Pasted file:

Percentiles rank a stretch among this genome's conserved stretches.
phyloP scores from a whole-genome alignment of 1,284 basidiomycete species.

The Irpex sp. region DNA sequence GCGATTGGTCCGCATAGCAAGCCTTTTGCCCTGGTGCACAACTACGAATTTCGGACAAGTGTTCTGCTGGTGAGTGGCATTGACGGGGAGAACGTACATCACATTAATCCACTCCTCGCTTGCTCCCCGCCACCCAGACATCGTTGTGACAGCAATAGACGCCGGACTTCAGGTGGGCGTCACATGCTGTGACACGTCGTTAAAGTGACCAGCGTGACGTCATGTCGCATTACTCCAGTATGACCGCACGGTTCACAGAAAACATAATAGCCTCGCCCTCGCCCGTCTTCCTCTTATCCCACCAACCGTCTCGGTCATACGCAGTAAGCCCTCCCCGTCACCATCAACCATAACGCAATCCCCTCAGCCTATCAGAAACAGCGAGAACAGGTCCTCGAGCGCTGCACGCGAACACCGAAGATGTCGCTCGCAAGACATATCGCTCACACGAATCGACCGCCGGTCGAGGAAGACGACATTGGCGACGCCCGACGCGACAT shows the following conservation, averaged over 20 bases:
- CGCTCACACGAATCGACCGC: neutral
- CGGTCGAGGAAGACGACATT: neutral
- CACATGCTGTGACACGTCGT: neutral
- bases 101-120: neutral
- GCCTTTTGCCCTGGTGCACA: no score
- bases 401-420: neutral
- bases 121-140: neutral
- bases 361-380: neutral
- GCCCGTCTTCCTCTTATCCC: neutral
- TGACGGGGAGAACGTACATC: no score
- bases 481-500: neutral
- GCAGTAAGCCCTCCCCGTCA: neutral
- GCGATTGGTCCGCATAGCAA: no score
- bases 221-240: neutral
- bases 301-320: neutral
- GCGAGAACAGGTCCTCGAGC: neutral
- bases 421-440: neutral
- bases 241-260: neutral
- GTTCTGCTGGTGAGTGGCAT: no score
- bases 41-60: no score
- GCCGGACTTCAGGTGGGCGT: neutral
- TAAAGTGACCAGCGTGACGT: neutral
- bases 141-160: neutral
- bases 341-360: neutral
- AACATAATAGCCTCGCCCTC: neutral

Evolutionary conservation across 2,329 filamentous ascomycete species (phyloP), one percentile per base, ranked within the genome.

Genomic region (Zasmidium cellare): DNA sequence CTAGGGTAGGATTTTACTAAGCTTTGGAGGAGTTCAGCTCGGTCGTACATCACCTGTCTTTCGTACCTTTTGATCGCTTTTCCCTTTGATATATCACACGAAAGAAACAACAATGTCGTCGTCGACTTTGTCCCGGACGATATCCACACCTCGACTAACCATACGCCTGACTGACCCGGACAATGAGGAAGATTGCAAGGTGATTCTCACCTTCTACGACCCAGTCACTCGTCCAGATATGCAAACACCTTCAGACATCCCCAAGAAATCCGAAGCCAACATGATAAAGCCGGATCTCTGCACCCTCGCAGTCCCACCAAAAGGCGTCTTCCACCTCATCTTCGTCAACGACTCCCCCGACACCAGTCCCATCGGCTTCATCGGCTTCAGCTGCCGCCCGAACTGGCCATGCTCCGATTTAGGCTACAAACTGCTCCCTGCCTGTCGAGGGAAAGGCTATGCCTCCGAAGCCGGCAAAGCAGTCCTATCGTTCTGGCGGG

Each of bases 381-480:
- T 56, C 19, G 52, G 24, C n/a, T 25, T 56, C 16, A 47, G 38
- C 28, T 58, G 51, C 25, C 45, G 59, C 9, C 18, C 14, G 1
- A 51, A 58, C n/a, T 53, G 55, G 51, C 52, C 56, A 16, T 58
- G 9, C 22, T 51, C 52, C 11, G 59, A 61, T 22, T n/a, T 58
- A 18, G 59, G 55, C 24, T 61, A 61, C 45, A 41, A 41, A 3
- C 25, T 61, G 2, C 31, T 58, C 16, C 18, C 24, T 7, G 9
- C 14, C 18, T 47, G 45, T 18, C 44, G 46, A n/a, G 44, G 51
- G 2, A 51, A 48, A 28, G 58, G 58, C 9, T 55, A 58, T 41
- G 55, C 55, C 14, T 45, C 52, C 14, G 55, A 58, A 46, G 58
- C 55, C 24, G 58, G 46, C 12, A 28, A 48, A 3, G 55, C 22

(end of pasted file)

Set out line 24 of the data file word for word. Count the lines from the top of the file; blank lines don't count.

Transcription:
- GCCGGACTTCAGGTGGGCGT: neutral